The county is hoping that Phase One will be completed by late fall 2020 so that Phase Two, between Gillespie Corners (where Lorane Highway meets Territorial Highway) and Easy Acres Drive, can begin on time next spring or summer in 2021. That section will address the frequent flooding we have during rainy winters that goes over the road as well as softening the curves in that area where accidents are common.

Phase Three, scheduled for 2022, will take out some of the sharp curves between Easy Acres Drive and Hamm Road, at the north end of Stony Point, and all phases will widen the road considerably with generous shoulders.

The final phase will finish up between Stony Point, to the south, and Cottage Grove-Lorane Road in 2023.

For those of you traveling in our area, please be aware that construction will be on-going for quite some time and expect delays. And, most of all… please drive carefully. Help us keep our family, friends and neighbors safe during this time.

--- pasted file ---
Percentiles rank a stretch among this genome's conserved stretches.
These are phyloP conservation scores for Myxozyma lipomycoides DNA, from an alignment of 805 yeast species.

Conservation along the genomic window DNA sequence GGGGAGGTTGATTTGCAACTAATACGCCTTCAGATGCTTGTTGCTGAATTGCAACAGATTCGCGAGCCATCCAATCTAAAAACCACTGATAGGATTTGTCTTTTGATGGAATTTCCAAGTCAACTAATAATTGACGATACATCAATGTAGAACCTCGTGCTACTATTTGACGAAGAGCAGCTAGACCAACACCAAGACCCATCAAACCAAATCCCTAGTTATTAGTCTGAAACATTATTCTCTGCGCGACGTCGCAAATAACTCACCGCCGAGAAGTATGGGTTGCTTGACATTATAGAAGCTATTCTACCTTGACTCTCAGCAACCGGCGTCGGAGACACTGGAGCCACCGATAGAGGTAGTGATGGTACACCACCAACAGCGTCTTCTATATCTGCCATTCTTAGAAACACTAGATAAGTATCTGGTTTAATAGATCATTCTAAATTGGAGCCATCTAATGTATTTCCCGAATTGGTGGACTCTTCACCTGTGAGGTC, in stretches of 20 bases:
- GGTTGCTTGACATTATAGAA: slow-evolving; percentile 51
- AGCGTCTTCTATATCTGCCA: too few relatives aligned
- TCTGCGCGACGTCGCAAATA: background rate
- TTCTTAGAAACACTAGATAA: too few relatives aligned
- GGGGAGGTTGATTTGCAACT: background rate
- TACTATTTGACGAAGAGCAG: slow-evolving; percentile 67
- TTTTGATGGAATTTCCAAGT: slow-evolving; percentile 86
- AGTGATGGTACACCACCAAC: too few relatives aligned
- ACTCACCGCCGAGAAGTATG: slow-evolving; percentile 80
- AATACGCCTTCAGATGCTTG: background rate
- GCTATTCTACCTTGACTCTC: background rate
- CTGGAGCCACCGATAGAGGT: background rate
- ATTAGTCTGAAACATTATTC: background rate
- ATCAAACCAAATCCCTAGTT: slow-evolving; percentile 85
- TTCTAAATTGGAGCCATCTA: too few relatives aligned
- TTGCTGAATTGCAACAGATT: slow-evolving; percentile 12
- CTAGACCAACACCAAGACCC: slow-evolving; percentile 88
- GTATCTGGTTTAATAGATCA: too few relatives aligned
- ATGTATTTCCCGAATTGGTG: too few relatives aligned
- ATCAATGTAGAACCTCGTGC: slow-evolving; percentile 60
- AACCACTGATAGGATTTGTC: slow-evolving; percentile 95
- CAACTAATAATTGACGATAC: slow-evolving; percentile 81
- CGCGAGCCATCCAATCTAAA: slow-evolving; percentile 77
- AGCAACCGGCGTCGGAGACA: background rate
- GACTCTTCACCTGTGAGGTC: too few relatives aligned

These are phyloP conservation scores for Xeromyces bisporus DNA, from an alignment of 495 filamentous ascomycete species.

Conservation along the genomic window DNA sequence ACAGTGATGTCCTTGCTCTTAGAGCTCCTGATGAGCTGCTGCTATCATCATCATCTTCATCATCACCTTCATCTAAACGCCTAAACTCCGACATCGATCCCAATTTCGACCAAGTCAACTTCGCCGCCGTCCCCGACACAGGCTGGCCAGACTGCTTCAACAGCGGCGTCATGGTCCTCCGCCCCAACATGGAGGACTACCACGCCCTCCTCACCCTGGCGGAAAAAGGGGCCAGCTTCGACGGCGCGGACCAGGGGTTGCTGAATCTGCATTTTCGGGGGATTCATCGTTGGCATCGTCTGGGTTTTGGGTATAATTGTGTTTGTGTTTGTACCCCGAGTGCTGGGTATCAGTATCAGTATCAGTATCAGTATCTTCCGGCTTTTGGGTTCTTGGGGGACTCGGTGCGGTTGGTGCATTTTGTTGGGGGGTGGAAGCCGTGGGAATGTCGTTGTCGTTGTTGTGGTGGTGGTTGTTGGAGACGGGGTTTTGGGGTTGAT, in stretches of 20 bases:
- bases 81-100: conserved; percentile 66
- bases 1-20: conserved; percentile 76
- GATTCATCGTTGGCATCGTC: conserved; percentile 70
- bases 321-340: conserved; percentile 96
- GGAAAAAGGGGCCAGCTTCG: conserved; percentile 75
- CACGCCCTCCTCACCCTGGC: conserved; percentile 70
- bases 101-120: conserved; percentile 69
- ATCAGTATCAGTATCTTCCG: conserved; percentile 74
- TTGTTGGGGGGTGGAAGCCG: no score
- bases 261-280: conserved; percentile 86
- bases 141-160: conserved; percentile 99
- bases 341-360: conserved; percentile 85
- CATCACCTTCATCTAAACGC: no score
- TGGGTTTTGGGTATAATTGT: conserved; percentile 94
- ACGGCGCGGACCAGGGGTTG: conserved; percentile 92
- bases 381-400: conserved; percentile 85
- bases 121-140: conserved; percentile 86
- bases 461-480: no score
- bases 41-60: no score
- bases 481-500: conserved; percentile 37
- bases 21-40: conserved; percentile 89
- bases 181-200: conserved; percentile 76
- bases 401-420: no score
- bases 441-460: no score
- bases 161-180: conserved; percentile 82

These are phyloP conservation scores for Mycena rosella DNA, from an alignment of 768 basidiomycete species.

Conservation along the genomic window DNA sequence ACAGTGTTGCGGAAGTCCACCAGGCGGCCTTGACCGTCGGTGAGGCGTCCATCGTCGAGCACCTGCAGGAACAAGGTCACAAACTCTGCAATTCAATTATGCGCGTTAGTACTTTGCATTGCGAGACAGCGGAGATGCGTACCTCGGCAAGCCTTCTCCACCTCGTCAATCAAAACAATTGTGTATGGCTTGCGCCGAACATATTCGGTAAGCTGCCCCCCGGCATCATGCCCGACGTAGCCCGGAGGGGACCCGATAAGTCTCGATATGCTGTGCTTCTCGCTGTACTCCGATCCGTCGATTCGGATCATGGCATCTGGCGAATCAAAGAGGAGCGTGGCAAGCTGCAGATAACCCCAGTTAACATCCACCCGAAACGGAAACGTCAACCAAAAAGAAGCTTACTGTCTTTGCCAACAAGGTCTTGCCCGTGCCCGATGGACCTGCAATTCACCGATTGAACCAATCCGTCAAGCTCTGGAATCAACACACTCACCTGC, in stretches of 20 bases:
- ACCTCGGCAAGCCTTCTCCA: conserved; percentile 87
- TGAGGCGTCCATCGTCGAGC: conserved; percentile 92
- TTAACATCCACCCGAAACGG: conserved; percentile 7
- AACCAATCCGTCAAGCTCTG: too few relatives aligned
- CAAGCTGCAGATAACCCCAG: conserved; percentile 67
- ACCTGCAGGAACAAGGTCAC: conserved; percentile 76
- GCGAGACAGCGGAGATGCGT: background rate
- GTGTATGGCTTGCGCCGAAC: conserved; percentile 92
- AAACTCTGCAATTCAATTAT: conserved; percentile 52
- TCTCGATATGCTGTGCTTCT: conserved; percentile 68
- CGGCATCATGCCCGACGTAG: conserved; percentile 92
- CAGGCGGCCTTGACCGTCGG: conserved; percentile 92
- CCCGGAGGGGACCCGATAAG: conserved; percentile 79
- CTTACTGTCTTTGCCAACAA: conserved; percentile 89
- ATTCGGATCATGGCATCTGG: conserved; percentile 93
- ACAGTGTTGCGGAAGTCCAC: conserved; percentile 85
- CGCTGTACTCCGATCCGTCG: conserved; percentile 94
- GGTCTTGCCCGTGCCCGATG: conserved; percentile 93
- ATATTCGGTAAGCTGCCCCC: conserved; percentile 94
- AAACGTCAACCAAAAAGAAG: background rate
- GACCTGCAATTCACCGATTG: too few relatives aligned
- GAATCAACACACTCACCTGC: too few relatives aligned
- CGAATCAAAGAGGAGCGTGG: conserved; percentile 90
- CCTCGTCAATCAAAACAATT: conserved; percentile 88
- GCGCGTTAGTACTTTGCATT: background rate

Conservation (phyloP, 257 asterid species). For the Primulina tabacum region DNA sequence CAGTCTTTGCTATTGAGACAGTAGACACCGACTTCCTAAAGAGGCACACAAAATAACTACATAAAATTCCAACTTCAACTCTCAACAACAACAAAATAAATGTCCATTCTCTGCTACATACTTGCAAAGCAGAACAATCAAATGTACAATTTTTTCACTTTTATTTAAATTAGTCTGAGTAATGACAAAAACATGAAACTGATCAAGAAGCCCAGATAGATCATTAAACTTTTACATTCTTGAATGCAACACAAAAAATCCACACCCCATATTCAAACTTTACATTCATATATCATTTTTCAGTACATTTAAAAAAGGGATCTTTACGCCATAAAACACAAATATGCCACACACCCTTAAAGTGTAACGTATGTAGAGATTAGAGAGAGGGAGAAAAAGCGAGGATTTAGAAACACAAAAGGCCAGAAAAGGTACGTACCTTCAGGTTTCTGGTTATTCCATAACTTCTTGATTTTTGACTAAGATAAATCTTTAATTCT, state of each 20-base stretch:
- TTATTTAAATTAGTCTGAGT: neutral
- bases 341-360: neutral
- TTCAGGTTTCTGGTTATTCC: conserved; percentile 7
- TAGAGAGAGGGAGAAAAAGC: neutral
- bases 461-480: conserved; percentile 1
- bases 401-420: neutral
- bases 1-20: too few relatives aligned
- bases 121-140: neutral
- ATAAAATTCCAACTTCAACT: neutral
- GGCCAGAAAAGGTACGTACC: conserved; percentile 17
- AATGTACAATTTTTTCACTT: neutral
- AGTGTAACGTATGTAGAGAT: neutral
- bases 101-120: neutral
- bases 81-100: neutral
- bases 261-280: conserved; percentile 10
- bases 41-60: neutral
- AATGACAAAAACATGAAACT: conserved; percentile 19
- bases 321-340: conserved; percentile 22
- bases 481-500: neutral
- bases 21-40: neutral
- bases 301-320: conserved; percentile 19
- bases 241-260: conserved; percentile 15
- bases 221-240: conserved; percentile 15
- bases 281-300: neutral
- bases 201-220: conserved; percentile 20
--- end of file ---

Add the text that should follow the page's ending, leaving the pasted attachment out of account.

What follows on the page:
Sweet Lorane Community News, June 18, 2020

Fern Ridge Review
Creswell Chronicle
Sweet Lorane Community News
June 18, 2020
By Pat Edwards

This past week, a friend, Jane Hart, sent me a copy of an obituary out of Baker County, Oregon’s Hells Canyon Journal. It told of the passing of Randy Joseph, a former resident of Lorane who is remembered by many in the area for the beautiful woodwork and buildings he crafted around the area. He lived on Ham Road on a portion of the former 7-R Ranch which he later sold to Greg and Tracey Weiss where they raised and trained their wonderful Lippizan horses of the Coyote Ridge Dressage for many years. When Tracey and Greg built their dressage arena, replicating the Spanish Riding School in Vienna, Austria, Randy was one of the three Lorane craftsman who contributed their special touches to the building.